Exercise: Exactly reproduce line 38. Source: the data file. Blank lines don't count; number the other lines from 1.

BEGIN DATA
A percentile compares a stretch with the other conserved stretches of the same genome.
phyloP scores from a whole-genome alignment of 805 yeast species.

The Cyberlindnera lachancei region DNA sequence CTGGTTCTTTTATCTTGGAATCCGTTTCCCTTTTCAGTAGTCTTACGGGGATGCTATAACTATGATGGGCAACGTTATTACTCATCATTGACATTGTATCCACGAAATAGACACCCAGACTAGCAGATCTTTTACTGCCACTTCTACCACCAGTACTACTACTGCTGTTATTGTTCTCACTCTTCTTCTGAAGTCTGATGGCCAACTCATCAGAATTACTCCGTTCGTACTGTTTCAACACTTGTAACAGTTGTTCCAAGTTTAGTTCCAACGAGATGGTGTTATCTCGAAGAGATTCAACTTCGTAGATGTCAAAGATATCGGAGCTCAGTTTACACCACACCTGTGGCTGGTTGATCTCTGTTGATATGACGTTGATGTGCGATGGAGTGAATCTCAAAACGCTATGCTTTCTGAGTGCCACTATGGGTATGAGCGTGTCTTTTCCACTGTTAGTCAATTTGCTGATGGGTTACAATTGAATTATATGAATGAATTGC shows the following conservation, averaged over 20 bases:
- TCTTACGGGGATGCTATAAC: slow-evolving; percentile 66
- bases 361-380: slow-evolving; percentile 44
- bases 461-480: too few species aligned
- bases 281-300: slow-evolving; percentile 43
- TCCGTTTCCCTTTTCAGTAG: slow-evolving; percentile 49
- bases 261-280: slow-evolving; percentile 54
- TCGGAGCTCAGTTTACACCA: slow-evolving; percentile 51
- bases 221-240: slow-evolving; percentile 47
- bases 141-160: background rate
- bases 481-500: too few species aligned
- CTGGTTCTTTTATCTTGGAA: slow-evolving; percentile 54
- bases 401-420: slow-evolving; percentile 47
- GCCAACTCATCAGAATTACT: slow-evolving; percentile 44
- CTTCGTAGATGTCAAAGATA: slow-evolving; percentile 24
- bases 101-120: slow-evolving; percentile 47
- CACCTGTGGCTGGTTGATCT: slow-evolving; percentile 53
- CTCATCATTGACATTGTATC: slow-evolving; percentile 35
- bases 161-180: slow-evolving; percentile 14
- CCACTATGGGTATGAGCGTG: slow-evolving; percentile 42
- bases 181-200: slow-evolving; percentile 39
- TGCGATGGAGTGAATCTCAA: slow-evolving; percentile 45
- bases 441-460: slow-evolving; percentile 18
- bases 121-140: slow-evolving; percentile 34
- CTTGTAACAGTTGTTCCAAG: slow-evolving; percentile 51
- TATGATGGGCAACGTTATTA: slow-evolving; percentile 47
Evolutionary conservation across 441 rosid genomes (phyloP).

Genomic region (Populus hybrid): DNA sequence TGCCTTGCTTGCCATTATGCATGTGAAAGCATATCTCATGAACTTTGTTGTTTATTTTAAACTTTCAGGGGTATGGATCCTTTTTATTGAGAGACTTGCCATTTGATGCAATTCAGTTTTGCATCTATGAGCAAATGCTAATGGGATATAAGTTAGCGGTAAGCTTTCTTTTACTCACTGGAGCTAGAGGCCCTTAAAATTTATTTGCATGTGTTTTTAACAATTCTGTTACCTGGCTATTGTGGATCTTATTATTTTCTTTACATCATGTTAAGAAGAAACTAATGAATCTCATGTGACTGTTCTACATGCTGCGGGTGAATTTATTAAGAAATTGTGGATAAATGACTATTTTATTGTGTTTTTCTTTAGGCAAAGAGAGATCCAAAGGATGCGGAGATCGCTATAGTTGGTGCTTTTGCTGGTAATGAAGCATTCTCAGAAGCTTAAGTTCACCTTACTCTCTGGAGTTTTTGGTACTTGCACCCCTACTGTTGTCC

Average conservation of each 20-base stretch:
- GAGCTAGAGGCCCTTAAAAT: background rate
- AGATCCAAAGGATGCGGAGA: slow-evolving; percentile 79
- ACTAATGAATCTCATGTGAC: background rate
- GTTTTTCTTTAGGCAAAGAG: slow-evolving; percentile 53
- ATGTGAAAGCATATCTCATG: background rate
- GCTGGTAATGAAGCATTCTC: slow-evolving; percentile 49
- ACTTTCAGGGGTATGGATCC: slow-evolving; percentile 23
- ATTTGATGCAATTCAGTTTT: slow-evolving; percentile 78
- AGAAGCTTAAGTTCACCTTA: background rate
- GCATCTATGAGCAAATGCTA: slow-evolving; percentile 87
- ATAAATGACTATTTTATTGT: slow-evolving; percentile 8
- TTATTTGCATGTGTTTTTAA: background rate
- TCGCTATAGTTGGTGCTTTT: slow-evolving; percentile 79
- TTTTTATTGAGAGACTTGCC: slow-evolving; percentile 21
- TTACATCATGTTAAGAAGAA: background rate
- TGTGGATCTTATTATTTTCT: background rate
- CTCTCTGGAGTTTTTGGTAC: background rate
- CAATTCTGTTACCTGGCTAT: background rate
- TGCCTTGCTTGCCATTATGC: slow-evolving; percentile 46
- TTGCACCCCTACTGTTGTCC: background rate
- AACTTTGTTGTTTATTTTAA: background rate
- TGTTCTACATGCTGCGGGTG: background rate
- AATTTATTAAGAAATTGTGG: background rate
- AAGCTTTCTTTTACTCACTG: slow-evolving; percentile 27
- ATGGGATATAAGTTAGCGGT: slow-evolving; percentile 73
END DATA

- ACTTTCAGGGGTATGGATCC: slow-evolving; percentile 23